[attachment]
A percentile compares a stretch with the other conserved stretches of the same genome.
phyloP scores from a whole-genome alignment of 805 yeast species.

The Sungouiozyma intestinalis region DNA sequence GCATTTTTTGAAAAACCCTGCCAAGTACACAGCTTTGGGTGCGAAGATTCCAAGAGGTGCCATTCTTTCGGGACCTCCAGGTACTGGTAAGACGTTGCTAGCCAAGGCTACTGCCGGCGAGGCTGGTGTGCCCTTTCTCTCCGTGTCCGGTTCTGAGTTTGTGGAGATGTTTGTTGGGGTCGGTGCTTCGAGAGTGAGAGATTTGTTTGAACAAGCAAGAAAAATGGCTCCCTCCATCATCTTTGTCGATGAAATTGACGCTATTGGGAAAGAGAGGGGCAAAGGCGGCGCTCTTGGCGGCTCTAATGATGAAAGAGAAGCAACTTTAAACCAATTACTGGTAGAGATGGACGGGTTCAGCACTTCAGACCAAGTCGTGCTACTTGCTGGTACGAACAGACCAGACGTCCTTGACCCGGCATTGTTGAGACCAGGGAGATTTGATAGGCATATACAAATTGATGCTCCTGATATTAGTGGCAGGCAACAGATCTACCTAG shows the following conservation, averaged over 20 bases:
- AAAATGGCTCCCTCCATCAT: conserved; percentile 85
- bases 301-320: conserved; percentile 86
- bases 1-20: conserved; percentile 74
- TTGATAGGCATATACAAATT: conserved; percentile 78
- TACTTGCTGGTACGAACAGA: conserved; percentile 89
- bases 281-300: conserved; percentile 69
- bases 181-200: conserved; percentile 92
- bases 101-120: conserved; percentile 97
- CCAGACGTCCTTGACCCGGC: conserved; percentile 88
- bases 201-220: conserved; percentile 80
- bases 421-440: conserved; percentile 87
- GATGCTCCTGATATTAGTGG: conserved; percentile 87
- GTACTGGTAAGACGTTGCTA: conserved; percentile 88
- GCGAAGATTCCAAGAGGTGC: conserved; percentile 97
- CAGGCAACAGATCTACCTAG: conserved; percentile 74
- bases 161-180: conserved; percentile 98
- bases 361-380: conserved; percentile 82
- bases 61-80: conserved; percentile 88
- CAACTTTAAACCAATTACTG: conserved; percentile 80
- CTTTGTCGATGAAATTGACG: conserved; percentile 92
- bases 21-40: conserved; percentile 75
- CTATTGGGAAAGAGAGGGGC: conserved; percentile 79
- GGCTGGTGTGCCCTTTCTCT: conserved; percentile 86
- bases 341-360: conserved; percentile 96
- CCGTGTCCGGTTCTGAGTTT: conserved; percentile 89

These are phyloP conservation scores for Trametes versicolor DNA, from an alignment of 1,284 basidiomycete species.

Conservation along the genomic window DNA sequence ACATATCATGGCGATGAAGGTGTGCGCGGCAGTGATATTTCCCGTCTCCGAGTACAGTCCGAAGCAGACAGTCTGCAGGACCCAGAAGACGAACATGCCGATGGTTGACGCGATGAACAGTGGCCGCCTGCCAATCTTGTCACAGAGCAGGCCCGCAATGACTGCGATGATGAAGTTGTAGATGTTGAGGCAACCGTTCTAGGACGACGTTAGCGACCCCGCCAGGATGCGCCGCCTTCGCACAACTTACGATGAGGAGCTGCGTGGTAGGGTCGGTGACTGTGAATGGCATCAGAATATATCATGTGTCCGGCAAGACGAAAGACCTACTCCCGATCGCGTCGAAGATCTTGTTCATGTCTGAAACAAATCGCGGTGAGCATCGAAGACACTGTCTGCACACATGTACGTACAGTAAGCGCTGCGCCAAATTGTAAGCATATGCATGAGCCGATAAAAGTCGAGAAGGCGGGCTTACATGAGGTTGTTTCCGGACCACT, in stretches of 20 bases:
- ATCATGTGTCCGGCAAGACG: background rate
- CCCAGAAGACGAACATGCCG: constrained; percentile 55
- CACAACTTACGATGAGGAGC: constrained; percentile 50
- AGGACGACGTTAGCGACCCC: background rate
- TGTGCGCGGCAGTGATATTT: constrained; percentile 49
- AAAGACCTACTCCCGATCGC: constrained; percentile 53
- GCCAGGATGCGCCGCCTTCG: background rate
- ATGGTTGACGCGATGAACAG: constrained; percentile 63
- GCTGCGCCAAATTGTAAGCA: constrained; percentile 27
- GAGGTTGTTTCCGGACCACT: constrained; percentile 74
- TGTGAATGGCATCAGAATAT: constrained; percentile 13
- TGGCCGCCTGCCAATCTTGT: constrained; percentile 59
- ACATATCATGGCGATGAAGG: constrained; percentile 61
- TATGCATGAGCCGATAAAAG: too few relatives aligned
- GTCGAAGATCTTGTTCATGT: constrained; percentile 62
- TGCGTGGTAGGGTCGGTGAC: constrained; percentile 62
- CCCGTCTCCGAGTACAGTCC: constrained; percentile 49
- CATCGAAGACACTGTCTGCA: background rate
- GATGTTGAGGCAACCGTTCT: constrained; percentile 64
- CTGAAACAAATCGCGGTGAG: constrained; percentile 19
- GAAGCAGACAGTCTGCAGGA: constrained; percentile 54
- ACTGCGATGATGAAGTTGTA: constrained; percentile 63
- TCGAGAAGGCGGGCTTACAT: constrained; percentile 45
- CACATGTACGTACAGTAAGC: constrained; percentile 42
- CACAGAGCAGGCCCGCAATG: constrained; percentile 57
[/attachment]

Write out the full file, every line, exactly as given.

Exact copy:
A percentile compares a stretch with the other conserved stretches of the same genome.
phyloP scores from a whole-genome alignment of 805 yeast species.

The Sungouiozyma intestinalis region DNA sequence GCATTTTTTGAAAAACCCTGCCAAGTACACAGCTTTGGGTGCGAAGATTCCAAGAGGTGCCATTCTTTCGGGACCTCCAGGTACTGGTAAGACGTTGCTAGCCAAGGCTACTGCCGGCGAGGCTGGTGTGCCCTTTCTCTCCGTGTCCGGTTCTGAGTTTGTGGAGATGTTTGTTGGGGTCGGTGCTTCGAGAGTGAGAGATTTGTTTGAACAAGCAAGAAAAATGGCTCCCTCCATCATCTTTGTCGATGAAATTGACGCTATTGGGAAAGAGAGGGGCAAAGGCGGCGCTCTTGGCGGCTCTAATGATGAAAGAGAAGCAACTTTAAACCAATTACTGGTAGAGATGGACGGGTTCAGCACTTCAGACCAAGTCGTGCTACTTGCTGGTACGAACAGACCAGACGTCCTTGACCCGGCATTGTTGAGACCAGGGAGATTTGATAGGCATATACAAATTGATGCTCCTGATATTAGTGGCAGGCAACAGATCTACCTAG shows the following conservation, averaged over 20 bases:
- AAAATGGCTCCCTCCATCAT: conserved; percentile 85
- bases 301-320: conserved; percentile 86
- bases 1-20: conserved; percentile 74
- TTGATAGGCATATACAAATT: conserved; percentile 78
- TACTTGCTGGTACGAACAGA: conserved; percentile 89
- bases 281-300: conserved; percentile 69
- bases 181-200: conserved; percentile 92
- bases 101-120: conserved; percentile 97
- CCAGACGTCCTTGACCCGGC: conserved; percentile 88
- bases 201-220: conserved; percentile 80
- bases 421-440: conserved; percentile 87
- GATGCTCCTGATATTAGTGG: conserved; percentile 87
- GTACTGGTAAGACGTTGCTA: conserved; percentile 88
- GCGAAGATTCCAAGAGGTGC: conserved; percentile 97
- CAGGCAACAGATCTACCTAG: conserved; percentile 74
- bases 161-180: conserved; percentile 98
- bases 361-380: conserved; percentile 82
- bases 61-80: conserved; percentile 88
- CAACTTTAAACCAATTACTG: conserved; percentile 80
- CTTTGTCGATGAAATTGACG: conserved; percentile 92
- bases 21-40: conserved; percentile 75
- CTATTGGGAAAGAGAGGGGC: conserved; percentile 79
- GGCTGGTGTGCCCTTTCTCT: conserved; percentile 86
- bases 341-360: conserved; percentile 96
- CCGTGTCCGGTTCTGAGTTT: conserved; percentile 89

These are phyloP conservation scores for Trametes versicolor DNA, from an alignment of 1,284 basidiomycete species.

Conservation along the genomic window DNA sequence ACATATCATGGCGATGAAGGTGTGCGCGGCAGTGATATTTCCCGTCTCCGAGTACAGTCCGAAGCAGACAGTCTGCAGGACCCAGAAGACGAACATGCCGATGGTTGACGCGATGAACAGTGGCCGCCTGCCAATCTTGTCACAGAGCAGGCCCGCAATGACTGCGATGATGAAGTTGTAGATGTTGAGGCAACCGTTCTAGGACGACGTTAGCGACCCCGCCAGGATGCGCCGCCTTCGCACAACTTACGATGAGGAGCTGCGTGGTAGGGTCGGTGACTGTGAATGGCATCAGAATATATCATGTGTCCGGCAAGACGAAAGACCTACTCCCGATCGCGTCGAAGATCTTGTTCATGTCTGAAACAAATCGCGGTGAGCATCGAAGACACTGTCTGCACACATGTACGTACAGTAAGCGCTGCGCCAAATTGTAAGCATATGCATGAGCCGATAAAAGTCGAGAAGGCGGGCTTACATGAGGTTGTTTCCGGACCACT, in stretches of 20 bases:
- ATCATGTGTCCGGCAAGACG: background rate
- CCCAGAAGACGAACATGCCG: constrained; percentile 55
- CACAACTTACGATGAGGAGC: constrained; percentile 50
- AGGACGACGTTAGCGACCCC: background rate
- TGTGCGCGGCAGTGATATTT: constrained; percentile 49
- AAAGACCTACTCCCGATCGC: constrained; percentile 53
- GCCAGGATGCGCCGCCTTCG: background rate
- ATGGTTGACGCGATGAACAG: constrained; percentile 63
- GCTGCGCCAAATTGTAAGCA: constrained; percentile 27
- GAGGTTGTTTCCGGACCACT: constrained; percentile 74
- TGTGAATGGCATCAGAATAT: constrained; percentile 13
- TGGCCGCCTGCCAATCTTGT: constrained; percentile 59
- ACATATCATGGCGATGAAGG: constrained; percentile 61
- TATGCATGAGCCGATAAAAG: too few relatives aligned
- GTCGAAGATCTTGTTCATGT: constrained; percentile 62
- TGCGTGGTAGGGTCGGTGAC: constrained; percentile 62
- CCCGTCTCCGAGTACAGTCC: constrained; percentile 49
- CATCGAAGACACTGTCTGCA: background rate
- GATGTTGAGGCAACCGTTCT: constrained; percentile 64
- CTGAAACAAATCGCGGTGAG: constrained; percentile 19
- GAAGCAGACAGTCTGCAGGA: constrained; percentile 54
- ACTGCGATGATGAAGTTGTA: constrained; percentile 63
- TCGAGAAGGCGGGCTTACAT: constrained; percentile 45
- CACATGTACGTACAGTAAGC: constrained; percentile 42
- CACAGAGCAGGCCCGCAATG: constrained; percentile 57